An UnLimited Media Bulletin
Thursday 21 November 2013

TODAY'S TOP STORY: The Supreme Court in Belgium has upheld an earlier ruling that forces internet service providers in the country to put web-blocks in place against all "current and future domains" utilised by The Pirate Bay. It's an attempt to ensure a speedier blocking of the proxies that enable web-users to circumvent the original TPB block. The Belgian Anti-Piracy Foundation began legal action to force ISPs in... [READ MORE]
TODAY'S APPROVED: Throwing some long-desired moonlight on the ever 'liter' world-of-pop, it's Charlotte OC, who's going to post her new EP, 'EP', on 25 Nov. Blackburn-born Charlotte O'Connor co-wrote it herself, in Berlin, with producer/mixer Tim Anderson, both suffusing its lux, luscious notes with subtle spots of the morbid, even the 'odd'. Like in lead single 'Hangover', which, rich and lithe as it seems, and indeed... [READ MORE]
TOP STORIES Belgian Supreme Court upholds web-block-plus injunction
LABELS & PUBLISHERS IFPI research boss joins Universal
ENTERTAINMENT RETAIL Sainsbury's to ditch online CD sales
LIVE BUSINESS Boris Johnson delays decision on Ministry Of Sound's future
DIGITAL & D2F SERVICES Baboom to launch in January with Kim Dotcom album
MEDIA New boss at Celador Radio
PJ Harvey to guest edit Radio 4's Today
INDUSTRY PEOPLE Next Henley Business School creative industry session tomorrow
ARTIST NEWS Outkast back on in 2014, possibly
RELEASES Lady Gaga may release second ARTPOP album
Kele Okereke releasing 3D-printed charity track
Kate Tempest guests on made-in-a-day Speedy Wunderground single
GIGS & FESTIVALS Rod Stewart sets sexy stadium dates
William Basinski to curate 2014 shows in Hackney church
Festival line-up update: Glastonbury, T In The Park, Bilbao BBK and more
AND FINALLY... Paul Heaton reiterates David Cameron pub ban
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Belgian Supreme Court upholds web-block-plus injunction
The Supreme Court in Belgium has upheld an earlier ruling that forces internet service providers in the country to put web-blocks in place against all "current and future domains" utilised by The Pirate Bay. It's an attempt to ensure a speedier blocking of the proxies that enable web-users to circumvent the original TPB block.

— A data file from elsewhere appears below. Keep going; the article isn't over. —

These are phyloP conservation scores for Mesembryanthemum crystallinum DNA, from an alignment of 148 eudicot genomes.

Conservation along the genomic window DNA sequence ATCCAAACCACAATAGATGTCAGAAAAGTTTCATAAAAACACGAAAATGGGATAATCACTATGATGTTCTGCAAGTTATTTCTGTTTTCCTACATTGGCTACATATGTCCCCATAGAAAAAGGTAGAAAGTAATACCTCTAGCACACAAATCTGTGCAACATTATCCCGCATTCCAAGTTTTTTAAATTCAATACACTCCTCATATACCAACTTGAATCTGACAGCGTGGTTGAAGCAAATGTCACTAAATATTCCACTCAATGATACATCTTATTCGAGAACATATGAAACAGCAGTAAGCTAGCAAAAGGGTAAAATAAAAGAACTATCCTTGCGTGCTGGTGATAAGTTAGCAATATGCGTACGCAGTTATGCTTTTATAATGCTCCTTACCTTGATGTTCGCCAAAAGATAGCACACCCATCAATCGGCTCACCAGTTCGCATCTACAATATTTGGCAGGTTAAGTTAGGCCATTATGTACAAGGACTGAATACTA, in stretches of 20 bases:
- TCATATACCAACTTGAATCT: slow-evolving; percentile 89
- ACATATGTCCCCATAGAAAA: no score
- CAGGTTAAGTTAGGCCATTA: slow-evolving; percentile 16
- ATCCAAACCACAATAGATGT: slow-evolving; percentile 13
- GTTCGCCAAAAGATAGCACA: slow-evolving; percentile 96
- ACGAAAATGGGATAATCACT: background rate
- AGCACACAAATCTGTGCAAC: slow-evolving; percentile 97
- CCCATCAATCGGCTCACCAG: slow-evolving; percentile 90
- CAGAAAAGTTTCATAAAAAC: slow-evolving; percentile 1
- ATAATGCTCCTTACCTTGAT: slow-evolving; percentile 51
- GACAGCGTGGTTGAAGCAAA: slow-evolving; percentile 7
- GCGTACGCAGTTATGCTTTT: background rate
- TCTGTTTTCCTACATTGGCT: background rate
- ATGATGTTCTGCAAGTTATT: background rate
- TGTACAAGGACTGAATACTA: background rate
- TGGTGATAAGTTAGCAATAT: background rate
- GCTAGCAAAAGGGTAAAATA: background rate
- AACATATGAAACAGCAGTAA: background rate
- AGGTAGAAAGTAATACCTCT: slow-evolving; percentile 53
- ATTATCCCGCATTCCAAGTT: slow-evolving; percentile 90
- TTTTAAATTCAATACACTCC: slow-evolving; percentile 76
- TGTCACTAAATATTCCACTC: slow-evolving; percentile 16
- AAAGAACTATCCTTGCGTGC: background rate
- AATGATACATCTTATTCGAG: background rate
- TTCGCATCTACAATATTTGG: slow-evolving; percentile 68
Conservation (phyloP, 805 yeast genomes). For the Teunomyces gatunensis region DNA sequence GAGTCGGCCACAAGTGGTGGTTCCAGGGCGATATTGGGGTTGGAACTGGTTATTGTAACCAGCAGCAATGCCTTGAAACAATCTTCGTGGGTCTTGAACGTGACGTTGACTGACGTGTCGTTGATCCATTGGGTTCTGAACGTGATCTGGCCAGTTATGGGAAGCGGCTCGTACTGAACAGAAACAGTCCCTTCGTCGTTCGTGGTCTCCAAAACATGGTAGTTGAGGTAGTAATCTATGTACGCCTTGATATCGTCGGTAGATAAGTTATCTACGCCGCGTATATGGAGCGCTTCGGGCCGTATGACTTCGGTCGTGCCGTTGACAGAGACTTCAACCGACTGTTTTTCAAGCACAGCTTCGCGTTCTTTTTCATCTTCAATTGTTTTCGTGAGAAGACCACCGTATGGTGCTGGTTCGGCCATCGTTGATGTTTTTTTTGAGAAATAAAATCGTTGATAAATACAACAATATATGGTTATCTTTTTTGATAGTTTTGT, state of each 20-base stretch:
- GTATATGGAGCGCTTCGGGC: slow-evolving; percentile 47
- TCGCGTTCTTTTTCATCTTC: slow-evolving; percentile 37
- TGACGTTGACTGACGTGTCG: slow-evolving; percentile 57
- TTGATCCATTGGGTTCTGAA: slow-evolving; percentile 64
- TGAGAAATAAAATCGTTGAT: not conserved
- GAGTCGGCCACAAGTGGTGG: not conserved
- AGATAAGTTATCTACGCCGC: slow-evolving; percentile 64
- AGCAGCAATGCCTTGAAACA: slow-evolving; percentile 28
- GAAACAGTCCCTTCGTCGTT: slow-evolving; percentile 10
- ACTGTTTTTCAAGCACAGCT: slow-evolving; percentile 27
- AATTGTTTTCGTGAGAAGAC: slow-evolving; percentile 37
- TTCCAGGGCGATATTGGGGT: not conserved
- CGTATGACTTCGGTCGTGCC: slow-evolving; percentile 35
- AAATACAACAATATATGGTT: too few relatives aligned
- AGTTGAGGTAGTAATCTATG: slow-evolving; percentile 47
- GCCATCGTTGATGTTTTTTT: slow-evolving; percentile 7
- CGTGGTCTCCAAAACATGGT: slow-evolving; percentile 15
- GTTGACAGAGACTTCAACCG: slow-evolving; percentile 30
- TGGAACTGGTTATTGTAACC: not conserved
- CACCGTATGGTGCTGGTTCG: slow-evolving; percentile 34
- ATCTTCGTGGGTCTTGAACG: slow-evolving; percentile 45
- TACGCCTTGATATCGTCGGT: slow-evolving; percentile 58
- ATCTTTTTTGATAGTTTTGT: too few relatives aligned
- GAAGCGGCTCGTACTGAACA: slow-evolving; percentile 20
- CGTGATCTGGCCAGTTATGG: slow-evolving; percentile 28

The Belgian Anti-Piracy Foundation began legal action to force ISPs in the country to block access to the Bay on copyright grounds in 2011, securing an injunction against net firms Belgacom and Telenet on second attempt.

However, as with web-blocks elsewhere, including those secured by the BPI in the UK, as soon as the initial blockade was in place numerous proxies went live which allow file-sharers to still reach the often controversial TPB website. These proxies can be found via various routes, though often come high up in Google searches, so are pretty much available to all.

Rights owners can, of course, secure new injunctions against the proxy sites, but doing so can be time consuming, and by the time additional blocks are in place new proxies will have been launched. Thus, it's a never-ending battle.

Though, while it's a battle that ultimately can't be won, if ISPs are obligated to block all new proxies as a matter of course, then it will make relying on proxy access to the Bay a little more irritating for users, and, for the anti-piracy brigade, every extra irritant is good news.

The BAF initially secured its web-block-plus injunction last year, though appeals and other legal-wranglings delayed things. However, with the Supreme Court ruling all appeals are exhausted and the ISPs will now be forced to act.

The exact wording of the verdict is yet to be published, but it is thought ISPs will not only have to block Pirate Bay proxies on the fly, but will be obliged to play a "proactive" role in monitoring new URLs that provide access to the site. The ruling may also apply to other popular file-sharing services such as ExtraTorrent and